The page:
and#8220;The important thing. . . is not these cloak-and-dagger adventures in themselves but what they meant. Simon Kitson's main achievement is to have put them carefully and sensibly into context. He presents Vichy's game convincingly as a complex pursuit of state interest somewhat refractory to our neat conceptual boxes labeled pro-Axis or pro-Allied. It needs to be understood on its own terms.and#8221;
and#8220;Zooms in . . . on the vexed questions of spying and counterespionage under Vichy, affording an extended example of the kind of detailed research that must underpin any reinterpretation of the annand#233;es noires
"Takes a fresh look at Pand#233;tainand#8217;s French state, which tried to govern defeated France from Vichy from 1940 to 1944; the unfamiliar angle of sight reveals several surprises. Those of us who do not live under authoritarian regimes are always curious aboutand#160;what life in them is like; here is fresh fuel for our curiosity, neatly set out by an expert.and#8221;
and#160;and#160;and#160;and#160;and#160;and#160;and#160;and#160;and#160;and#160;and#160;"Mr. Kitson's book is a flawless piece of professional history: original, thorough, subtle, appropriately measured. It has been and will continue to be admired for these reasons alone. There is also much to interest the contemporary student of intelligence, particularly in Mr. Kitson's discussion of a counterintelligence bureaucracy 'weakened by puerile rivalries.' It may, however, be overlooked by readers of popular fiction. It shouldn't be. A reader willing mentally to supply just a few lines of dialogue here and there will find between the lines of this book a dark and cynical spy novel filled with all the wretchedness of human nature, one all the more disturbing for being true."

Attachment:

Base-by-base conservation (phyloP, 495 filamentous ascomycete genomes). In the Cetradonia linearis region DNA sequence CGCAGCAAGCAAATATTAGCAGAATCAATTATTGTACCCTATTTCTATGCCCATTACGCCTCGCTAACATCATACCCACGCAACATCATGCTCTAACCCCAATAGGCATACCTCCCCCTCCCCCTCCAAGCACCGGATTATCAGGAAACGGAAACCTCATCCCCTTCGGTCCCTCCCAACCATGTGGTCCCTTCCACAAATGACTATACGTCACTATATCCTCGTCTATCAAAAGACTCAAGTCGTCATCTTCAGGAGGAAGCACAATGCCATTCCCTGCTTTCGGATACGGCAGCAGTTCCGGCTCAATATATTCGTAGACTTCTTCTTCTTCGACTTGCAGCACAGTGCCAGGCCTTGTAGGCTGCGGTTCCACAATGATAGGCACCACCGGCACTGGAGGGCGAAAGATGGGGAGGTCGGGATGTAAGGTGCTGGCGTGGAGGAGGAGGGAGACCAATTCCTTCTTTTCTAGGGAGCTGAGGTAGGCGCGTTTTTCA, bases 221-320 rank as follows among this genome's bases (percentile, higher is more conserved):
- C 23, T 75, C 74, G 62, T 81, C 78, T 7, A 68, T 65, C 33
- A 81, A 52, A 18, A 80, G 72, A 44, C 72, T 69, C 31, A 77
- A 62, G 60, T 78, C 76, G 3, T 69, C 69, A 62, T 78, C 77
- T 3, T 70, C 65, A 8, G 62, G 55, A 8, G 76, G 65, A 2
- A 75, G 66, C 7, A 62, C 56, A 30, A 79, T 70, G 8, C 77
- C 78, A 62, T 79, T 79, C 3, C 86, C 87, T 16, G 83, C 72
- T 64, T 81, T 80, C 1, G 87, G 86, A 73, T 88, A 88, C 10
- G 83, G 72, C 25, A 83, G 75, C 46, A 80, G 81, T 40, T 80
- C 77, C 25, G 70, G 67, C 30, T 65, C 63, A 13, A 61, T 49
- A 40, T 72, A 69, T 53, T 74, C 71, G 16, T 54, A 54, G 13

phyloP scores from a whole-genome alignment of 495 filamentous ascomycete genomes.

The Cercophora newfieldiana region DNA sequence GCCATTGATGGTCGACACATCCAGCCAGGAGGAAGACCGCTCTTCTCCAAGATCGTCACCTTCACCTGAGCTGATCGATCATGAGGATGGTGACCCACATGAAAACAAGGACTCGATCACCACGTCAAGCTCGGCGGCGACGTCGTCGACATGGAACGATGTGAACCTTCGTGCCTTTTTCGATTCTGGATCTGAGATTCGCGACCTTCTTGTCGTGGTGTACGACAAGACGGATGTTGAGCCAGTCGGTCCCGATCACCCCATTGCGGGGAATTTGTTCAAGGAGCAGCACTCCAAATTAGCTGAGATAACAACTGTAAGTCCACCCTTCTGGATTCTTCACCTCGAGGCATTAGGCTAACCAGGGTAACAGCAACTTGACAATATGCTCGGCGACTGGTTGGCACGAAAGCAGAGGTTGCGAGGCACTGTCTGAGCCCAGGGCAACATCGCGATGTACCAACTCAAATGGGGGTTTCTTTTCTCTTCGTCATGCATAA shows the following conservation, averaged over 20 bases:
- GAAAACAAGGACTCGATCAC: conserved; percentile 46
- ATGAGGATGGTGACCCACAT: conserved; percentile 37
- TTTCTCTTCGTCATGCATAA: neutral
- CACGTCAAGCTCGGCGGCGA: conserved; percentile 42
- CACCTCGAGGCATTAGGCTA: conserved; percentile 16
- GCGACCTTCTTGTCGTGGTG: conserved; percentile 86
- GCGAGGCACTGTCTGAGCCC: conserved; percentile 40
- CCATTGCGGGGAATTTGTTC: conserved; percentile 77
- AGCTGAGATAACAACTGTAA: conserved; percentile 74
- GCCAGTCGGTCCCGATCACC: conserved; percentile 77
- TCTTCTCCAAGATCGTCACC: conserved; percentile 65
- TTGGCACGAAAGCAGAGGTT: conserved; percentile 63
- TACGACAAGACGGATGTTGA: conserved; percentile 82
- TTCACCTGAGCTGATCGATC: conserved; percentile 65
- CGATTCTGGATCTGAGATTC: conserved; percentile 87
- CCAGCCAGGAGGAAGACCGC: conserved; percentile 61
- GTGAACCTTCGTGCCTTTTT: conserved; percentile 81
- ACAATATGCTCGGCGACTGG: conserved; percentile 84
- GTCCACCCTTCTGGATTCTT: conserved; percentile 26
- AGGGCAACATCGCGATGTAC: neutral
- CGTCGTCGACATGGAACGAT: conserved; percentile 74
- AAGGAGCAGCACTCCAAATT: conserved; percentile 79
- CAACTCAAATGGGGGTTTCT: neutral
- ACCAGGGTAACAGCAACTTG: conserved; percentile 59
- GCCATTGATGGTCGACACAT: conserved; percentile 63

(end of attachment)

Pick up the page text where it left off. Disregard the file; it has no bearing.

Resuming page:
"A valuable examination into the historical and moral morass of Vichy." Bob Moore - French History
"A fascinating trip into the shadowy world of espionage and counterespionage in Vichy France. . . . [Kitson's studies] have provided us with a valuable case study of the implications of the ambiguities and inherent contradictions in Vichy's policies of sovereignty and collaboration, an instance where the two repeatedly collided with revealing resuilts." Michael Miller - American Historical Review
"[The] conclusions greatly enhance our historical knowledge of Franco-German relations and the nature of the Vichy regime . That they are presented alongside superior archival research and engaging prose only increases the value of this highly recommended work." Lynne Taylor - H-France
About the Author
Simon Kitson is a senior lecturer in French studies at the University of Birmingham. He is the author of Experiencing Occupation in Western Europe, 1940and#8211;45. Catherine Tihanyi is a translator and research associate in the department of anthropology at Western Washington University.
Table of Contents
and#160;and#160;and#160;and#160;and#160; Preface to the English Language Edition
and#160;and#160;and#160;and#160;and#160; Glossary and Abbreviations
and#160;and#160;and#160;and#160;and#160; Chronology of World War II France
1and#160;and#160;and#160; Organizing German Espionage
2and#160;and#160;and#160; Becoming a Spy
3and#160;and#160;and#160; The Structure of French Counterespionage
4and#160;and#160;and#160; Secret Service Ambiguities
5and#160;and#160;and#160; Everyday Counterespionage
6and#160;and#160;and#160; The Fate of the Spies
7and#160;and#160;and#160; Understanding Vichy's Policy